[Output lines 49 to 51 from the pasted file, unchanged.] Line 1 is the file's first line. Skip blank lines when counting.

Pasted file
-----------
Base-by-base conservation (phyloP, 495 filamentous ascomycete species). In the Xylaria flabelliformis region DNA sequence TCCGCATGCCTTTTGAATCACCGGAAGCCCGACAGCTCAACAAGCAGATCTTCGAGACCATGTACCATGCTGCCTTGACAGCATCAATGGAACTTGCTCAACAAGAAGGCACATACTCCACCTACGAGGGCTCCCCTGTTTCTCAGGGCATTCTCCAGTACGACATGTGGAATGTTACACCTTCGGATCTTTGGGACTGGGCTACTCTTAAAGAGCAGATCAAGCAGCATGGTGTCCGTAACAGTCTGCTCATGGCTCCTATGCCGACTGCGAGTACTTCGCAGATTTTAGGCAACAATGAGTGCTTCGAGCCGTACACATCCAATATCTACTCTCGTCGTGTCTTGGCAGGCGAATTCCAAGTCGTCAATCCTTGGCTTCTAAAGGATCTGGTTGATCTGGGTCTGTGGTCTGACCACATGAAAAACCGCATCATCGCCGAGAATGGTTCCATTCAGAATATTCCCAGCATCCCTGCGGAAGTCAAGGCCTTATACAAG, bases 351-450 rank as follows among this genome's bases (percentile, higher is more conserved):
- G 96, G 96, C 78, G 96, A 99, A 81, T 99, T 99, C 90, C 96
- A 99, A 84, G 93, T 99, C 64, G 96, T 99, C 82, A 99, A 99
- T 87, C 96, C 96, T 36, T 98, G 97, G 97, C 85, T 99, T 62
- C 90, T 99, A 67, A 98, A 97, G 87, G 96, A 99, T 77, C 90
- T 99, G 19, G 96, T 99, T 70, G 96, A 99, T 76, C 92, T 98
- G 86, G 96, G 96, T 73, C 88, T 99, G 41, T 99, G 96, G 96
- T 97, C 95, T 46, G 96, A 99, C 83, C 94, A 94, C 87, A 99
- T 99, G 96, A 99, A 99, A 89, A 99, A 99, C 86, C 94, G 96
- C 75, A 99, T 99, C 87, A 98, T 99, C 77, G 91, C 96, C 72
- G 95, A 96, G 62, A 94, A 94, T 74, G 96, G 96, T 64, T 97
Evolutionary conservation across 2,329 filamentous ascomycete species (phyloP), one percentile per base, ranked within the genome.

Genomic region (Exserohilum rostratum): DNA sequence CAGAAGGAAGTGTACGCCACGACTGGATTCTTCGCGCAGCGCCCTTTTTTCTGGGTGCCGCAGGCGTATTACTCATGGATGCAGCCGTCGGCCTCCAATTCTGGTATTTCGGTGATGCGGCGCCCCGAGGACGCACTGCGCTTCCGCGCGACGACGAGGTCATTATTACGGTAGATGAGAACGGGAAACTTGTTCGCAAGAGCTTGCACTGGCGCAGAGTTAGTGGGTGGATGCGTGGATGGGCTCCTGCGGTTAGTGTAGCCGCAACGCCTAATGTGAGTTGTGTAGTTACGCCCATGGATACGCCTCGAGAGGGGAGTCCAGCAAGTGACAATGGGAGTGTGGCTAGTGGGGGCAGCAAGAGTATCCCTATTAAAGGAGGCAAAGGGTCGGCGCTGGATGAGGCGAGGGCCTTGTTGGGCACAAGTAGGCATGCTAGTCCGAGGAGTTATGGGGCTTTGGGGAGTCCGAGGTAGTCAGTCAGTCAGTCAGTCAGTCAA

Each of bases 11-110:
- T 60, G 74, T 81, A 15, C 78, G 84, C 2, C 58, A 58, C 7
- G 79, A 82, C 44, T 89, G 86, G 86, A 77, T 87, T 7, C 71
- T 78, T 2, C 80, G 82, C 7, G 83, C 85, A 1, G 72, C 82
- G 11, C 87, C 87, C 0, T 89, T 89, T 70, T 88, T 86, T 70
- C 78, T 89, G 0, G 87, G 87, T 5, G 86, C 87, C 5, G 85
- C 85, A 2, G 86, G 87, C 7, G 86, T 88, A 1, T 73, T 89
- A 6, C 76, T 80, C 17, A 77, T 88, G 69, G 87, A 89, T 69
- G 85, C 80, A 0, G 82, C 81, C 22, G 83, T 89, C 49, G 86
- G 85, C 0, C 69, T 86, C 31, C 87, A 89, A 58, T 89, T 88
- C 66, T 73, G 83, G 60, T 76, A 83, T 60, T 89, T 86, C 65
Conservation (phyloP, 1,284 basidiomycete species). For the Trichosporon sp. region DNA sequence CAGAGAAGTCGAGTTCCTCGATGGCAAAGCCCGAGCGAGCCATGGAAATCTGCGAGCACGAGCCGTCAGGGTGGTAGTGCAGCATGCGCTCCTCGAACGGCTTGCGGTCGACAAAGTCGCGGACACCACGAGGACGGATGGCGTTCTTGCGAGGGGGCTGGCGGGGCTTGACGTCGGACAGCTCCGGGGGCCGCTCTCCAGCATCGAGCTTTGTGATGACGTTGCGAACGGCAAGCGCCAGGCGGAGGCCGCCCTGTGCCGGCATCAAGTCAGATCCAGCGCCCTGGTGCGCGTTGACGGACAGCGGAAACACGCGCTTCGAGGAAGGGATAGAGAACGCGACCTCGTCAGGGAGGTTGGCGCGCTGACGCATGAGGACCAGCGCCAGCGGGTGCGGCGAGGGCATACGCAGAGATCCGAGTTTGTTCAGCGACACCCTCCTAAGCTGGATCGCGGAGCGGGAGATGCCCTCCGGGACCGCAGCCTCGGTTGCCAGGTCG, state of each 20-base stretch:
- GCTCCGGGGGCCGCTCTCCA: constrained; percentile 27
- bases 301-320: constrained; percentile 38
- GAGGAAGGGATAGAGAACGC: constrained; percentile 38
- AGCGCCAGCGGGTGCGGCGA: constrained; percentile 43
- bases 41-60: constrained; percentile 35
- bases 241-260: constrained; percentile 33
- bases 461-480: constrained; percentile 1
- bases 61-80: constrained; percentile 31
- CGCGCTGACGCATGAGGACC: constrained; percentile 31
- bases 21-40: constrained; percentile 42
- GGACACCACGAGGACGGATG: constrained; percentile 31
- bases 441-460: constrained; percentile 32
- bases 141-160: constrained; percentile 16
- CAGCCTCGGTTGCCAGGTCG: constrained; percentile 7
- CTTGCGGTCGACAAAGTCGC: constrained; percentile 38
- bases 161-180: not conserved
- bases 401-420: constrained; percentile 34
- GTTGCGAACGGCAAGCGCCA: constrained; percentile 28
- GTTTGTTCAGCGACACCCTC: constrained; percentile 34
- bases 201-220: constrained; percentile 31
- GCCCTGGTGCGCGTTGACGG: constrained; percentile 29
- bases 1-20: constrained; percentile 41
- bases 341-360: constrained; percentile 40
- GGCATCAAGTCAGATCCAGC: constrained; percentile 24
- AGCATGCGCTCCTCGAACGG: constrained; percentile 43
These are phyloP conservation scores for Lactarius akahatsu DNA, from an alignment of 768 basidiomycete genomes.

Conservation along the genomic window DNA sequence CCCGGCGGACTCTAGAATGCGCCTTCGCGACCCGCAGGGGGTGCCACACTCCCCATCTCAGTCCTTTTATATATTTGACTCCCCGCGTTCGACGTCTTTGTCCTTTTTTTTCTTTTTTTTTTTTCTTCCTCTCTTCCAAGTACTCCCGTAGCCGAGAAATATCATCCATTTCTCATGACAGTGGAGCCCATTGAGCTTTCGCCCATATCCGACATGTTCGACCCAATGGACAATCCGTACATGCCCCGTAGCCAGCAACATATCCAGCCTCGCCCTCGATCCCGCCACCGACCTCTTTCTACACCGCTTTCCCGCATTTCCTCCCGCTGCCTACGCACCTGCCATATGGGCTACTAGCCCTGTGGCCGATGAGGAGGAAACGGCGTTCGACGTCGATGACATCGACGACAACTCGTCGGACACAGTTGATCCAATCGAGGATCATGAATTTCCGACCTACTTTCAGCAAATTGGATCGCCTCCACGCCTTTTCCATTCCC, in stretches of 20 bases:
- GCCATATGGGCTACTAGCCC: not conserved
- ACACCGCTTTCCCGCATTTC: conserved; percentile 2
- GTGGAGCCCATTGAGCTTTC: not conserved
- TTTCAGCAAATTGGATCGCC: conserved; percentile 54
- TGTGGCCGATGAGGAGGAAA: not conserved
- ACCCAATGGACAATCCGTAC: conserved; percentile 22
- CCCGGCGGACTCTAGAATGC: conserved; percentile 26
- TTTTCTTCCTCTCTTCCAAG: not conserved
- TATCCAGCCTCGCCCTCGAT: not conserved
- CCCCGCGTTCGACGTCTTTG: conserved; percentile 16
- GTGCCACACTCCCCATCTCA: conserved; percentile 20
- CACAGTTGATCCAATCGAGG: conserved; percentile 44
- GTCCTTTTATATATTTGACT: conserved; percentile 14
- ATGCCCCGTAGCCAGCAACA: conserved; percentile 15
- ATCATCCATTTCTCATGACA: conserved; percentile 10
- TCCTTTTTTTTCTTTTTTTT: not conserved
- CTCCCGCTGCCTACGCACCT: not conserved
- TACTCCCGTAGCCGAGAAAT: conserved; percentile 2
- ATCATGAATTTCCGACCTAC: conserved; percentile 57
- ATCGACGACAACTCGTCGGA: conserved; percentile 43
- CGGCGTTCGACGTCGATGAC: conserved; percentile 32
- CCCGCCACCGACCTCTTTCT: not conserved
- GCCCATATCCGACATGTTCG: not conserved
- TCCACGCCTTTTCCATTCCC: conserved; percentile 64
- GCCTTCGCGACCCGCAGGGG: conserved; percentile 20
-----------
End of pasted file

- GGCATCAAGTCAGATCCAGC: constrained; percentile 24
- AGCATGCGCTCCTCGAACGG: constrained; percentile 43
These are phyloP conservation scores for Lactarius akahatsu DNA, from an alignment of 768 basidiomycete genomes.